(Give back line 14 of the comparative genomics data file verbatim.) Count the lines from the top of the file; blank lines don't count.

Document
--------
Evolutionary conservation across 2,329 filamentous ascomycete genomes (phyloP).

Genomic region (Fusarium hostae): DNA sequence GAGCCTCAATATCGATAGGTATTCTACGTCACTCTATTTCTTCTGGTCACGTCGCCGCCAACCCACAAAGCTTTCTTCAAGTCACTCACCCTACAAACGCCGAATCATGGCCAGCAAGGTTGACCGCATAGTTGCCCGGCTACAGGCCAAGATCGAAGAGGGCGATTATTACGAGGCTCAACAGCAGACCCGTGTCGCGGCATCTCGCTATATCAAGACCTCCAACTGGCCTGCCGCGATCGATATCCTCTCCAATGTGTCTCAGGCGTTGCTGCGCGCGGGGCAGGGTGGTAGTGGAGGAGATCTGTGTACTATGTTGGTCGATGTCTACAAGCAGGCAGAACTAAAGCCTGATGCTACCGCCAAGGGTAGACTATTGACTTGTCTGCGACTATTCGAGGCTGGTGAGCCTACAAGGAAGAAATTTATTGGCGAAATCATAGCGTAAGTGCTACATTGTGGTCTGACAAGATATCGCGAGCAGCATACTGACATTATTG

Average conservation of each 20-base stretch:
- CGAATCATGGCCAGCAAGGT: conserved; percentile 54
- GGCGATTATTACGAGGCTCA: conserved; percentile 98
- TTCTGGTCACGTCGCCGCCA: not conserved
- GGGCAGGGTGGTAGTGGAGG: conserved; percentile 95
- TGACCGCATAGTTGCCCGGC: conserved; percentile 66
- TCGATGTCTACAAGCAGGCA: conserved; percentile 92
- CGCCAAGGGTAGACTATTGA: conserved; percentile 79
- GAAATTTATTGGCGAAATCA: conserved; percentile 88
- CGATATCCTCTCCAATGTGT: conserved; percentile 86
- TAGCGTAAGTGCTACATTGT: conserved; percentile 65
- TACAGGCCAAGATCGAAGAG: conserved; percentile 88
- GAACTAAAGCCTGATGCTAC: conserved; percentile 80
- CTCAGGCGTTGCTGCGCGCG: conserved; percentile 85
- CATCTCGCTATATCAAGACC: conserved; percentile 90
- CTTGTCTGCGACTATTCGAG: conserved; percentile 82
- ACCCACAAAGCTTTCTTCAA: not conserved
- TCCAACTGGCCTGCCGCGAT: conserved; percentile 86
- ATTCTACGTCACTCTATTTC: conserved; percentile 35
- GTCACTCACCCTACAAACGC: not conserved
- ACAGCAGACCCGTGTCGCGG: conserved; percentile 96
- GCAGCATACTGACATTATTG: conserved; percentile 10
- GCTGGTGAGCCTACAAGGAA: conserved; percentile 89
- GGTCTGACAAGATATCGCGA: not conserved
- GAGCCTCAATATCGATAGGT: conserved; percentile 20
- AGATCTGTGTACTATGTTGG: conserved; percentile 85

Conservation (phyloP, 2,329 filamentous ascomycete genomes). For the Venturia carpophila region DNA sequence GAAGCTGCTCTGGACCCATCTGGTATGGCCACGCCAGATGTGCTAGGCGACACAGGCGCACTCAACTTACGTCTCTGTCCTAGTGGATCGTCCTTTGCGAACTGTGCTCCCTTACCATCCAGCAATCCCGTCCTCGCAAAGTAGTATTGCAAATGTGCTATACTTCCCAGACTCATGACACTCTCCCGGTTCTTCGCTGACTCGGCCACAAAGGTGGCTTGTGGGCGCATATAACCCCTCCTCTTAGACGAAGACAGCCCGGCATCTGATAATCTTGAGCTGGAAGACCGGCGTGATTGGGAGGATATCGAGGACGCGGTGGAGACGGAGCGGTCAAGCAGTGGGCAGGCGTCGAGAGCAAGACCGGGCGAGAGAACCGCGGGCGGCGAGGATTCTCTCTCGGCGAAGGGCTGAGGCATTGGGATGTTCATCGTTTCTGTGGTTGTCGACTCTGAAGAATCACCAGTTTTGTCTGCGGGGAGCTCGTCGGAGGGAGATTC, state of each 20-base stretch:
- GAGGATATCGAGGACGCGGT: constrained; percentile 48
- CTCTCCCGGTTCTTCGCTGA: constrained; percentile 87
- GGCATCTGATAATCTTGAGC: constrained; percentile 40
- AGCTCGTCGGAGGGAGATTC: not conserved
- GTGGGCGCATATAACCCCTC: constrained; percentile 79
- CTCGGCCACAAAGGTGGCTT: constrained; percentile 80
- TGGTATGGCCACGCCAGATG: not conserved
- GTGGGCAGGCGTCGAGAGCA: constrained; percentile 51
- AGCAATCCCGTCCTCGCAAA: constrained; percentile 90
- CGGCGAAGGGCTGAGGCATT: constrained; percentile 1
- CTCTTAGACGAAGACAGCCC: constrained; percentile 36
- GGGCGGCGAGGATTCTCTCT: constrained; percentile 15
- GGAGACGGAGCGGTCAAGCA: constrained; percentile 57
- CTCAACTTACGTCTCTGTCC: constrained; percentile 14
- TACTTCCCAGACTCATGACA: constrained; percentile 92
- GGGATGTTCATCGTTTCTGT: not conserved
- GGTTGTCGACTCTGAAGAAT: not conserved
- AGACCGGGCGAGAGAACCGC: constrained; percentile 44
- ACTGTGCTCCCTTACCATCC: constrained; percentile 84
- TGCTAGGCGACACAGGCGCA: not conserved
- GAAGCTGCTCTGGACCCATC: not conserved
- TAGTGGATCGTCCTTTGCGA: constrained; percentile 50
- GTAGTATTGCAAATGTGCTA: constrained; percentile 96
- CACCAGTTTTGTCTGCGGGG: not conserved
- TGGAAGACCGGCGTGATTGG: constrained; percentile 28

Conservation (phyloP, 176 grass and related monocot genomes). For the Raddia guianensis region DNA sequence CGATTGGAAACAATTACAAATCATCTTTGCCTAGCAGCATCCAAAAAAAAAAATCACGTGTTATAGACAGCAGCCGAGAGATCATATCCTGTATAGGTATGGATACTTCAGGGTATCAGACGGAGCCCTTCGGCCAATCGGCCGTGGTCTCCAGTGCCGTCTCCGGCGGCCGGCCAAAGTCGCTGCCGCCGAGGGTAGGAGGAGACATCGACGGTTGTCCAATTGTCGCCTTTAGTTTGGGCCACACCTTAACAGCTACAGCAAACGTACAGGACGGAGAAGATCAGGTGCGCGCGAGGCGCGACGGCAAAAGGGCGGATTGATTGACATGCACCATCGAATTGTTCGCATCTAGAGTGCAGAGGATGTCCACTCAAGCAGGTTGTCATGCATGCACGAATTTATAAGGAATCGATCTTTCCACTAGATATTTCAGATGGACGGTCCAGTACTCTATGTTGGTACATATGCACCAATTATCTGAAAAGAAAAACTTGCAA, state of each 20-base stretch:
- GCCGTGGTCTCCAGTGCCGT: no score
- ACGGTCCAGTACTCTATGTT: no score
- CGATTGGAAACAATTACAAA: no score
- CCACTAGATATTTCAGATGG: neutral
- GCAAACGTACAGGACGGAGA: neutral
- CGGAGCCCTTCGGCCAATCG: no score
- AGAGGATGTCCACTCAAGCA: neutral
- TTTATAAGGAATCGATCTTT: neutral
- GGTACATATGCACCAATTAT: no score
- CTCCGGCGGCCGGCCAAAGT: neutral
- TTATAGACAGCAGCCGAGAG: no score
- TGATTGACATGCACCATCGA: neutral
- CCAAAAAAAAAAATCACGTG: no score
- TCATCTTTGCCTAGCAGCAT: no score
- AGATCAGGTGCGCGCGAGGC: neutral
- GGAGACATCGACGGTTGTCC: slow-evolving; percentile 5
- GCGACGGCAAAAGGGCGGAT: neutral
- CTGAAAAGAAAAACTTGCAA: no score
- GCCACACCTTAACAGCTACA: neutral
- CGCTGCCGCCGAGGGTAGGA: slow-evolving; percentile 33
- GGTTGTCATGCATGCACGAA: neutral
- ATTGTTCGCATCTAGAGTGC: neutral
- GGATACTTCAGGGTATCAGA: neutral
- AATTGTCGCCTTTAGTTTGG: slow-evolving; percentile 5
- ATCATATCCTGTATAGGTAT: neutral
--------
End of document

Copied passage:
- TACAGGCCAAGATCGAAGAG: conserved; percentile 88